Pancreatic Cancer Update

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November 25, 2013


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Pancreatic cancer is one of the most dangerous forms of cancer, according to the American Cancer Society. The disease has claimed the lives of a long list of celebrities, including Apple founder Steven Jobs, actor Patrick Swayze and opera star Luciano Pavarotti.

November is National Pancreatic Cancer Awareness Month. Here are a few facts you should know:

What is the pancreas?

Your pancreas is a six-inch organ, located behind the stomach. The pancreas contains glands and cells that play essential roles in the way you digest food. For example, the exocrine gland creates digestive juices that enable your body to break down proteins and fats from food. Endocrine cells produce insulin, a life-sustaining hormone we all need to convert food into energy.

What is pancreatic cancer?

According to the American Cancer Society, cancer develops when endocrine and exocrine cells create tumors in the pancreas. The majority of these tumors  are cancerous.

“Each type of tumor has its own signs and symptoms, is found using different tests, is treated in different ways, and has a different outlook for survival (prognosis),” according to a report from the American Cancer Society.

How serious is pancreatic cancer?

“Pancreatic cancer is a devastating disease and the diagnosis is daunting for patients,’’ says Baptist Health Medical Group surgical oncologist Omar Llaguna, M.D.

That’s because approximately, 80 to 90 percent of pancreatic cancer cases are detected in the advanced stages of the disease, according to National Institutes of Health. As a result, about 95 percent of patients die within five years. 

How can the disease be detected earlier?

Pancreatic cancer is detected through different types of procedures, but there is not a standardized test. Various types of imaging procedures, including CT scans, MRIs and ultrasounds, are used to detect pancreatic cancer.

Scientists are working to create early detection screening tests, according to the Pancreatic Cancer Action Network. These tests include a simple blood or urine screening test that could be used to detect very early stages of pancreatic cancer.  Since genes plays a role in a person’s risk of developing any type of cancer, these tests would be given to those with a family history of pancreatic cancer.

In the meantime, early detection and preventive measures include removing tumors and cysts that have great potential for becoming cancerous. This step takes place after multiple imaging exams identify a complex cyst that is troubling because of its size and other characteristics. That’s what happened to Judy Ramiro, 55.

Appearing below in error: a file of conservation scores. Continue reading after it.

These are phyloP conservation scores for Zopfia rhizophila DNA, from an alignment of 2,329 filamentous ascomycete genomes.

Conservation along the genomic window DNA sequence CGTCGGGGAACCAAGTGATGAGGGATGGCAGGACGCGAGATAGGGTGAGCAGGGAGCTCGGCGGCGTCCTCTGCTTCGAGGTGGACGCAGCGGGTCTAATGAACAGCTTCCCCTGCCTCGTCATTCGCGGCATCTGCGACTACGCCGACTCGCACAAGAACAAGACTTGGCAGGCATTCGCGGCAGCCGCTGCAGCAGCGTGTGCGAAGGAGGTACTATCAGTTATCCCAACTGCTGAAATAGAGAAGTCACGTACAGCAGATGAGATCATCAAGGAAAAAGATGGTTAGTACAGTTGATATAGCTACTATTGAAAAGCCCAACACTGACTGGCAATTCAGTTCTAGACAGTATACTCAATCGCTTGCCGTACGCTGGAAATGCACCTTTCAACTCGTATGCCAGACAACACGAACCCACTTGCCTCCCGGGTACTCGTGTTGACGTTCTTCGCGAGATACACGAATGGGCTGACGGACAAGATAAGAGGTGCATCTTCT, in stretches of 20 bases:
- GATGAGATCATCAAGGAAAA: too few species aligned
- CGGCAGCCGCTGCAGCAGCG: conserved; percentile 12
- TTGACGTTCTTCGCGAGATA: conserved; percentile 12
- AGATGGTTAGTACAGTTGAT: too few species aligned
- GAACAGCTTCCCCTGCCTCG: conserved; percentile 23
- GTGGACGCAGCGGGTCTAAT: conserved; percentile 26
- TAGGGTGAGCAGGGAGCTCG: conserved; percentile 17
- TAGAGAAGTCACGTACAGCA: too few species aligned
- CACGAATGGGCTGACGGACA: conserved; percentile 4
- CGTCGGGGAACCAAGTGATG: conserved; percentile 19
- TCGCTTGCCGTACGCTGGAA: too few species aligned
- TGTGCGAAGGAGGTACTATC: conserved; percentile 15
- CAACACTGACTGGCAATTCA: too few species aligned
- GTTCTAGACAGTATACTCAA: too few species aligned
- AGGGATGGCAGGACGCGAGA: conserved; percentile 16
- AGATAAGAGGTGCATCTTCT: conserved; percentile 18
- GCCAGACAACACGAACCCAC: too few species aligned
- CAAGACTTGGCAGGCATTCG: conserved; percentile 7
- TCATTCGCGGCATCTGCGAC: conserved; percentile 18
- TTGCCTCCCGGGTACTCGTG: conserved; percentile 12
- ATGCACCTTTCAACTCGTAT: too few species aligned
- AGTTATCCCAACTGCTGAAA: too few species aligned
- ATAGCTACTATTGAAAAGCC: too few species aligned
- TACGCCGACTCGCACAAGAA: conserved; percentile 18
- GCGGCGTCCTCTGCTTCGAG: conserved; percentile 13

Earlier this year, an MRI revealed a mass on her pancreas. To diagnose and remove it, Dr. Llaguna partnered with Baptist Health Medical Group general surgeon Jorge Rabaza, M.D.  That team performed one of the first robot-assisted Whipple operations in the region.

Using minimally invasive robotic surgery, the doctors performed a Whipple procedure to remove the growth. Turns out it was a benign cyst. 

Ms. Ramiro is grateful that the cyst was removed before it could become cancerous. What’s more, the robot-assisted surgery left her with very little scarring.

What about early warning signs?

Unfortunately, the early signs of pancreatic cancer are vague, Dr. Llaguna says. Signs include yellowing of the skin, unexplained weight loss, gastric pain and white stool. 

How is pancreatic cancer treated?

After a diagnosis of cancer, treatment options include surgery, radiation and chemotherapy. The treatment plan may involve all three options, depending on the characteristics of the tumor.

Dr. Llaguna says treatments usually improve patients’ quality of life, but pancreatic cancer still has one of the lowest survival rates of all cancers. 

“The message when it comes to pancreatic cancer is to know your family history, know the signs and report any unusual symptoms to your doctor,” he says.  “Treatments are improving, but vigilance in detection is key to survival.”

Photo caption: Baptist Health Medical Group general surgeon Jorge Rabaza, M.D. , and surgical oncologist Omar Llaguna, M.D.. pose with patient Judy Ramiro, 55.

 

 

 

 

 


 

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